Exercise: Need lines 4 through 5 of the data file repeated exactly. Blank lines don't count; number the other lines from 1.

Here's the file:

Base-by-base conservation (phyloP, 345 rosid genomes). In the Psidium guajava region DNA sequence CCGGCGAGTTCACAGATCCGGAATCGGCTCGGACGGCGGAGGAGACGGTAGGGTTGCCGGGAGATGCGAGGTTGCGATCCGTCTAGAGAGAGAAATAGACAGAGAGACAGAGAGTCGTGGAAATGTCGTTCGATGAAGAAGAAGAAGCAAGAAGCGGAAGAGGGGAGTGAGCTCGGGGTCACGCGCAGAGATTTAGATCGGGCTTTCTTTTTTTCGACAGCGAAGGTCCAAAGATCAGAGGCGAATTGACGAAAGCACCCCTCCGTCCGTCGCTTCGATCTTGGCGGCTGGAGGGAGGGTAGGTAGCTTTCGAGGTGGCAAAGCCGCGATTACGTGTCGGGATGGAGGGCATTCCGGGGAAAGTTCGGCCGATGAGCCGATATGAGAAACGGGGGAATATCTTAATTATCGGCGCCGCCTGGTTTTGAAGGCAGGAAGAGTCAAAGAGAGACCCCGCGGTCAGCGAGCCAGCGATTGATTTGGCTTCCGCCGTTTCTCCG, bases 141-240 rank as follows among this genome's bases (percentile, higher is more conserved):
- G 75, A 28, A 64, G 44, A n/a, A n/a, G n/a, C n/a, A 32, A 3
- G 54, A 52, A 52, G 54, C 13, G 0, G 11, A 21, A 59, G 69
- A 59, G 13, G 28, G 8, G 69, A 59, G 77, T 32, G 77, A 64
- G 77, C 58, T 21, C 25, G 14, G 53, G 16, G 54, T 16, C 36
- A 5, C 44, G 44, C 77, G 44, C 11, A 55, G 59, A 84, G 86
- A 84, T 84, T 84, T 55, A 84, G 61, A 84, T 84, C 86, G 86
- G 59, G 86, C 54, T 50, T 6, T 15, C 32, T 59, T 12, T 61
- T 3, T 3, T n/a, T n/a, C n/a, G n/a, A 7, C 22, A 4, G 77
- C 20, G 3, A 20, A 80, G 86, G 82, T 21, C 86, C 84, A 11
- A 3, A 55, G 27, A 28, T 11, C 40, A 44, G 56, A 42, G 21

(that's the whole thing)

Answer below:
- A 59, G 13, G 28, G 8, G 69, A 59, G 77, T 32, G 77, A 64
- G 77, C 58, T 21, C 25, G 14, G 53, G 16, G 54, T 16, C 36